How old is too old to trick-or-treat?
Should there be an age limit on kids when it comes to trick-or-treating?
It’s a question many parents ask every October, especially as their kids enter their teen years. However, last month the question was brought up again after a city in New Brunswick imposed an age ban and curfew for trick-or-treating.
This new bylaw bans anyone over the age of 16 from going door-to-door on Oct. 31st and any trick-or-treating must stop at 8 p.m. If anyone is found to be breaking the bylaw then they can face a fine of up to $200.
But for parenting experts Gail Bell of Parenting Power and parenting author Alyson Schafer, a bylaw like this takes it too far and any decision made around trick-or-treating should be an individual family decision.
“Most kids end up stopping [trick-or-treating] somewhere between 12 and 16 years old,” Bell says. “It really is a family decision but it’s also a parent’s responsibility to set the expectations before the kids go out.”
This means making sure effort is put into their night out. For example, having an appropriate costume, being courteous to smaller children and setting a curfew.
Even so, Schafer says parents should warn their older kids that they may be refused candy by some households if they believe there is an age limit.
“Tell them they may get refused and not to make a big deal if that is the case,” she advises. “There are lots of other friendly doors to knock on. Decide in advance your candy policy, though. Older kids can get a lot quickly and you may want to talk about limits first.”
But if parents feel their kid is getting too old, it’s a good time to have a calm talk.
“If they come home today and say a bunch of their friends are going out trick-or-treating and you say no way, that’s just asking for a huge fight and power struggle,” Bell says. “They don’t know what you’re thinking, so don’t assume.”
Instead, have a conversation beforehand and mention to them that you feel they’re getting too old to go out. You may let them go this year, but tell them you don’t want them going out next year. Finding that compromise while imposing rules can avoid a big fight.
So if age limits aren’t a big deal for some families, this may mean younger kids will have to share the stoop with the big kids. If this happens, Schafer has some advice for parents of little ones.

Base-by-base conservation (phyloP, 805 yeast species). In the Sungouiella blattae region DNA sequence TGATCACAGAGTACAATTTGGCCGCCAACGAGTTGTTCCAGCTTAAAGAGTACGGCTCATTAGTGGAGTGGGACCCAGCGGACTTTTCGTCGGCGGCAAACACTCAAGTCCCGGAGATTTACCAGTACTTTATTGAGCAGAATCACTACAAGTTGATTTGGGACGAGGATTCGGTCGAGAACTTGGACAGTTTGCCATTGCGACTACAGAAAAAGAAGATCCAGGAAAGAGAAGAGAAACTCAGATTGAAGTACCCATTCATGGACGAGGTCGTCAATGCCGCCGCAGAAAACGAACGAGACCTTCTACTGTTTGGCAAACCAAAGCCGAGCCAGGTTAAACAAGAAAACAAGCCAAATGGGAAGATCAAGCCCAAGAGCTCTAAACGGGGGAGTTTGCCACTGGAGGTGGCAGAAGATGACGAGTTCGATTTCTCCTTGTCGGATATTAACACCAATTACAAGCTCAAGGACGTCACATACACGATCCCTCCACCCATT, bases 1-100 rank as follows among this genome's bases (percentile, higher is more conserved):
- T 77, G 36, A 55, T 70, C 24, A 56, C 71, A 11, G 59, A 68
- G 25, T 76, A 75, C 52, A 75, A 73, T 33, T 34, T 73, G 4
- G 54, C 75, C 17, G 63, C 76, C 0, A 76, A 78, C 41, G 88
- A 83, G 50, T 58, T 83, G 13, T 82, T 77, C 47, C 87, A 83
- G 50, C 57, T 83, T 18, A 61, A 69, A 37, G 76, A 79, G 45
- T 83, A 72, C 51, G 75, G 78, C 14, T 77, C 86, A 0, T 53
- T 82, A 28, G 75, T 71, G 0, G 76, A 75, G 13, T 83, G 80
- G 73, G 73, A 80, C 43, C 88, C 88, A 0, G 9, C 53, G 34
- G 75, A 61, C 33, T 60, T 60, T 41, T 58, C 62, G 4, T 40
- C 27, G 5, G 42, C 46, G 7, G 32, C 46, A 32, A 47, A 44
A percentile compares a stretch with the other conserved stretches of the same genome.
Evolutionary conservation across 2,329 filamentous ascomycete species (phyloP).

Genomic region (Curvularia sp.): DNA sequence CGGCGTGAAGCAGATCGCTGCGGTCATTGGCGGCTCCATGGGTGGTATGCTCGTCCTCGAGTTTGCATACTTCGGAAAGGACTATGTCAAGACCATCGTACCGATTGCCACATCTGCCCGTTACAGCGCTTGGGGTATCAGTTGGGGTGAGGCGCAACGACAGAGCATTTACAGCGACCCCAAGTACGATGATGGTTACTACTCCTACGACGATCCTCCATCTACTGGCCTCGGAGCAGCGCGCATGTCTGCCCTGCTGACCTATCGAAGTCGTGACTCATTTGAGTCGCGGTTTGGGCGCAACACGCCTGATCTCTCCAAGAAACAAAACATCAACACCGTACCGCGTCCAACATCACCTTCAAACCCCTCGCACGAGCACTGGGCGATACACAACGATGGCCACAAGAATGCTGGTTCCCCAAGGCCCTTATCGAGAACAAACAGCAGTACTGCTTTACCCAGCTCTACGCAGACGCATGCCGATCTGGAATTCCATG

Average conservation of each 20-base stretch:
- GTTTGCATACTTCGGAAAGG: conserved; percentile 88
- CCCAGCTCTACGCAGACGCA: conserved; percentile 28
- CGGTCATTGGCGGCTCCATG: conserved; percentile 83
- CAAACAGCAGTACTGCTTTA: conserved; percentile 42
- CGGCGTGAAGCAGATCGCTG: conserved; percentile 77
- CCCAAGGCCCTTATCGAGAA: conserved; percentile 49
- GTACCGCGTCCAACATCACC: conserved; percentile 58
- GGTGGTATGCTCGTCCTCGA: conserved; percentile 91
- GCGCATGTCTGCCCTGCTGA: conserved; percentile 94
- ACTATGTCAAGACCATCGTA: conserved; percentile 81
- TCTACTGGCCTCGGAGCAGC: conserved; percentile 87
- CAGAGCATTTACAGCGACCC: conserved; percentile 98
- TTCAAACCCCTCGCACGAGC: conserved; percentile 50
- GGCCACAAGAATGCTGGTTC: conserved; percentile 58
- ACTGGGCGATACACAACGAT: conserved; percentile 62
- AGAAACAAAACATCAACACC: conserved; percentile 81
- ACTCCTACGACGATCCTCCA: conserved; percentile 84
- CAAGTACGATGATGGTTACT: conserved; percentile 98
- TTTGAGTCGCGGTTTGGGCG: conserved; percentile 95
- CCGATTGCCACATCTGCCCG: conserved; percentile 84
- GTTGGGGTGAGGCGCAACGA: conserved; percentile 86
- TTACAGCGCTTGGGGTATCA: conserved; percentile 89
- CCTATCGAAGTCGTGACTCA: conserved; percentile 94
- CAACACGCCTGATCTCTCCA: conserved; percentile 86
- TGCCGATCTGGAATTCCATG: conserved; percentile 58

“Younger kids should be supervised,” Schafer says. “If they are old enough to go without a parent, they can take an older sibling. Someone in the group should also have a cellphone. Tell them to stay on busy streets where little kids are trick-or-treating with their parents so there is an adult around if they need to reach out for help.”
If kids are in that transitional period (grades five, six or seven) and they want to go out alone with their friends for the first time, Bell says this is also another time to set some rules.
Tell them which areas they can trick-or-treat in. They should also check back in at certain times with mom or dad.
“The chances of older kids bothering littler kids while trick-or-treating are slim,” Bell says. “However, stuff happens. So if something is happening that makes everyone uncomfortable, then tell kids to stick together and go to a nearby home and ask for help.”
If parents feel their child is too old but knows their child still wants to celebrate, there are alternatives parents can suggest that don’t involve going door-to-door that will still make Halloween fun for tweens and teens, Schafer says.
“Halloween parties can be just as fun,” she says. “Older kids like participating by answering the door in a costume or sitting like a statue until someone steps on the porch and then startling them.”
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